Leading this kirtan will be Susannah and Francesco Sanfilippo. Susannah, who provides harmonium and vocals, and Francesco, who performs with percussion and vocals, have been leading kirtan in the Portland area for over 10 years. They love vocalizing with others and sharing this sacred peace practice with all willing souls.

Kirtan is a call and response singing meditation, which helps quiet the mind and cultivate peace. The roots of kirtan are in the Hindu tradition, but the practice does not require belief in any religion or tradition. The spiritual experience and benefits of singing meditation are available to all who participate! This is a family friendly event. No previous experiences in this practice are necessary.

This event is family friendly and offered by donation to all who feel called to attend! Donations in support of bringing kirtan to recovery and other communities will be accepted with gratitude.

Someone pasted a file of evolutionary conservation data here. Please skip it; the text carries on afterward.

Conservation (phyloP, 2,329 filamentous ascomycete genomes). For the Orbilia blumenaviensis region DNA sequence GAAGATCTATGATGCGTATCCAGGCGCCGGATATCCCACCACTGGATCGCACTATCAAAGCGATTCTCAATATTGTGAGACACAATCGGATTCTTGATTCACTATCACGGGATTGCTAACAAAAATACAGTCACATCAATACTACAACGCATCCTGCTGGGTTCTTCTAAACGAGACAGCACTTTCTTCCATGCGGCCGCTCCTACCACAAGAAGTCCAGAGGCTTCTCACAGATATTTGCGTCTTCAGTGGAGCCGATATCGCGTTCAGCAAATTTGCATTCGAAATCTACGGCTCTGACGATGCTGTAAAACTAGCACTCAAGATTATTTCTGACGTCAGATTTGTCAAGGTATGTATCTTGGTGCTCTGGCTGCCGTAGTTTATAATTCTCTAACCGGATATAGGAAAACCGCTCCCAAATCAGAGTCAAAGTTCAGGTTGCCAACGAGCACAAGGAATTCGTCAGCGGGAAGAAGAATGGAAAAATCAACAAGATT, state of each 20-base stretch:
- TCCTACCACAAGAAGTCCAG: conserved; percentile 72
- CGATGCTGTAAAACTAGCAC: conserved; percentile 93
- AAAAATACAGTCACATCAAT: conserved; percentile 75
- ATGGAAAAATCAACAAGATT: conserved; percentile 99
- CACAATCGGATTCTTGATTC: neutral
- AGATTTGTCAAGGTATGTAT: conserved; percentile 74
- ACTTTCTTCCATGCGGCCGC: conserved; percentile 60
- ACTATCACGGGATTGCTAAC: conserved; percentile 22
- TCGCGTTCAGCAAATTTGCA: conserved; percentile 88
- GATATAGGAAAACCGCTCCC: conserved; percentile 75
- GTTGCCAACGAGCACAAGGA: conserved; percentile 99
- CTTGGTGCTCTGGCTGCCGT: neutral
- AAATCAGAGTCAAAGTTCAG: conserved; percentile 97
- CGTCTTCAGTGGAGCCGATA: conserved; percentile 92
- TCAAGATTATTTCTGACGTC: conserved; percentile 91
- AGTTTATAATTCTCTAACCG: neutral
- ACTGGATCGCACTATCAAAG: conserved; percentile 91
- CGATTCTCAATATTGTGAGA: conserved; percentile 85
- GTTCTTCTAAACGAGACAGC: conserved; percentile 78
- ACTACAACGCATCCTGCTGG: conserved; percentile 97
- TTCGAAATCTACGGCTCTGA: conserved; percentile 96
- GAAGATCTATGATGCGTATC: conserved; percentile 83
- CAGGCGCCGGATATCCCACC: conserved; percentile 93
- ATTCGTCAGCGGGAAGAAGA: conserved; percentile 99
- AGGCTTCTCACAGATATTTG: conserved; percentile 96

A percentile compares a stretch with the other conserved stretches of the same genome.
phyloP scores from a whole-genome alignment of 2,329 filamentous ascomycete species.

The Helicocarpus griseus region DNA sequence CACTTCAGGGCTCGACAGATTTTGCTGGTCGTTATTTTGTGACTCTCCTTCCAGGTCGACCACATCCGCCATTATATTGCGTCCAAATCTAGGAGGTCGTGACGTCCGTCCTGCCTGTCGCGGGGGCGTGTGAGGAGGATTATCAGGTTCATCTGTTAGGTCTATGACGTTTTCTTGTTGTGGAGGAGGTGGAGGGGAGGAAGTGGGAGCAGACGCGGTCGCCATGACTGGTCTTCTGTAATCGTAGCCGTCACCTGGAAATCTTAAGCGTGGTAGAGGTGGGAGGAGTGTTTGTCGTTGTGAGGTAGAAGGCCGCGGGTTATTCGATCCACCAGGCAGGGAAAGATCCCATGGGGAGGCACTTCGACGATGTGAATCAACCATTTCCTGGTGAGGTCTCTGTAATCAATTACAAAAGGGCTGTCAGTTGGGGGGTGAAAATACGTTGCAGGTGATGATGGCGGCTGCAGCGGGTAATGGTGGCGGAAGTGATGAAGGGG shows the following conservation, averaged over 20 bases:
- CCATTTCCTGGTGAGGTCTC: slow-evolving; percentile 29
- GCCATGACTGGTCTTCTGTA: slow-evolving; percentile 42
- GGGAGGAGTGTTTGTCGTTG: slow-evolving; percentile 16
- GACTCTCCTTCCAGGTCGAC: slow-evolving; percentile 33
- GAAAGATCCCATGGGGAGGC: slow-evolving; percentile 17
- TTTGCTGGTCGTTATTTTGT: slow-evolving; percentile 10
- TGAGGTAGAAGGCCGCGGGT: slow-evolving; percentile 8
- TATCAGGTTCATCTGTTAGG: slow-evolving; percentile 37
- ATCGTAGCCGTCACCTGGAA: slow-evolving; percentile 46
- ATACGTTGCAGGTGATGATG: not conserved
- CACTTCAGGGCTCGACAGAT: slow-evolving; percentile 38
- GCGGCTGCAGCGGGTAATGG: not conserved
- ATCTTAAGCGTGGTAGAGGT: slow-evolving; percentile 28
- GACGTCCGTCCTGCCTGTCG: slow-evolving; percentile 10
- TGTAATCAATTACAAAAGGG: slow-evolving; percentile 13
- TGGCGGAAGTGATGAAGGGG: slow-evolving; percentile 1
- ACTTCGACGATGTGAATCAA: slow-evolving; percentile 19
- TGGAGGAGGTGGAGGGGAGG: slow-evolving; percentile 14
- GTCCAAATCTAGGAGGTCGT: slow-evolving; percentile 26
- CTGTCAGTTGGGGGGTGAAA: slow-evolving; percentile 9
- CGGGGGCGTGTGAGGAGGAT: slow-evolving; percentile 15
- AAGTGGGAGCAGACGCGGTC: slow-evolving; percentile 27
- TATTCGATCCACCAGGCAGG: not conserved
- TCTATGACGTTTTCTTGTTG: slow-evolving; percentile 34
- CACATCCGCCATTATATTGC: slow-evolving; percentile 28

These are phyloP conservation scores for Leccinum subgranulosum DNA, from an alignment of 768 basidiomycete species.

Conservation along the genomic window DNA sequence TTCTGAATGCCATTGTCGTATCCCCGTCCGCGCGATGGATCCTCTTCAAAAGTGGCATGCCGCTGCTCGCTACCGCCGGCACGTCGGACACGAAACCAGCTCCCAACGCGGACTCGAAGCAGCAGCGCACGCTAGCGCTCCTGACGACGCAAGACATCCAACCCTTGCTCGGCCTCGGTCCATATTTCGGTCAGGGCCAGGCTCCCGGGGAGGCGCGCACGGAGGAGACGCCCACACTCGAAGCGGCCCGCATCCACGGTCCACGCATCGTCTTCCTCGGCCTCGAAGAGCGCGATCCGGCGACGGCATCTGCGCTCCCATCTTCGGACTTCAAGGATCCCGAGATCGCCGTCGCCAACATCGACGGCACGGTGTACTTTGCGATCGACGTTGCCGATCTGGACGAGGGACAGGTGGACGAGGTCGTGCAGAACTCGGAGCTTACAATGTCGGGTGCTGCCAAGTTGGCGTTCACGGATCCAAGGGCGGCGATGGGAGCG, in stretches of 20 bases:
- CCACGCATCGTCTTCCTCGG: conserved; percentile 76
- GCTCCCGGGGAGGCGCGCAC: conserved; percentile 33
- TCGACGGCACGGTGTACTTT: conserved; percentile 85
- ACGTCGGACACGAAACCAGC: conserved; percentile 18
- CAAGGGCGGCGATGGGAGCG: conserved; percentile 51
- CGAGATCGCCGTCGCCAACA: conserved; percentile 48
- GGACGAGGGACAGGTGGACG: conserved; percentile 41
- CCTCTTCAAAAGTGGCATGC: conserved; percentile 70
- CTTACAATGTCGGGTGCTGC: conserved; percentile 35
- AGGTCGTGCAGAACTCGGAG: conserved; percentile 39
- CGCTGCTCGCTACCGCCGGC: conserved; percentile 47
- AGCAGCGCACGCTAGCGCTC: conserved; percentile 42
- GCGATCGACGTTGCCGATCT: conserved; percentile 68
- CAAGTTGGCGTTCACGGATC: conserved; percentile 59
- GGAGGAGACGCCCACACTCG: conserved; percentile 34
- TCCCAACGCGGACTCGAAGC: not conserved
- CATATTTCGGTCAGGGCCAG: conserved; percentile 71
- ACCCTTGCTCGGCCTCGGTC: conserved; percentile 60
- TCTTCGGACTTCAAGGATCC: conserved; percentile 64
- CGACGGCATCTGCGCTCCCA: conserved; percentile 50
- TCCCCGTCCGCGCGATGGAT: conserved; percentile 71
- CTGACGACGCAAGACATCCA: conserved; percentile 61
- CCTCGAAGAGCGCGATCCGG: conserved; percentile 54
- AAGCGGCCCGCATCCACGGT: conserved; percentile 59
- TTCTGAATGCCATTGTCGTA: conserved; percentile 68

The Clyde Bailey Drop-In Center provides a place where persons recovering from alcohol or drug-related problems may participate in activities in an alcohol and drug free environment through a safe and effective support system. Our membership is made up of people in recovery from alcoholism and other addictions, plus affected others. We are self-supporting through membership dues, contributions and fundraisers. We are not affiliated with any 12 step recovery programs although we do accommodate AA, Al-anon NA and other related meetings.

Senators Collins, King announce more than $1.2 million to prevent domestic violence and protect survivors

Washington, D.C. — U.S. Senators Susan Collins and Angus King announced that the Maine Coalition Against Sexual Assault and Safe Voices of Auburn have been awarded a total of $1,249,486 to support domestic violence and sexual assault prevention programs and protect survivors throughout Maine.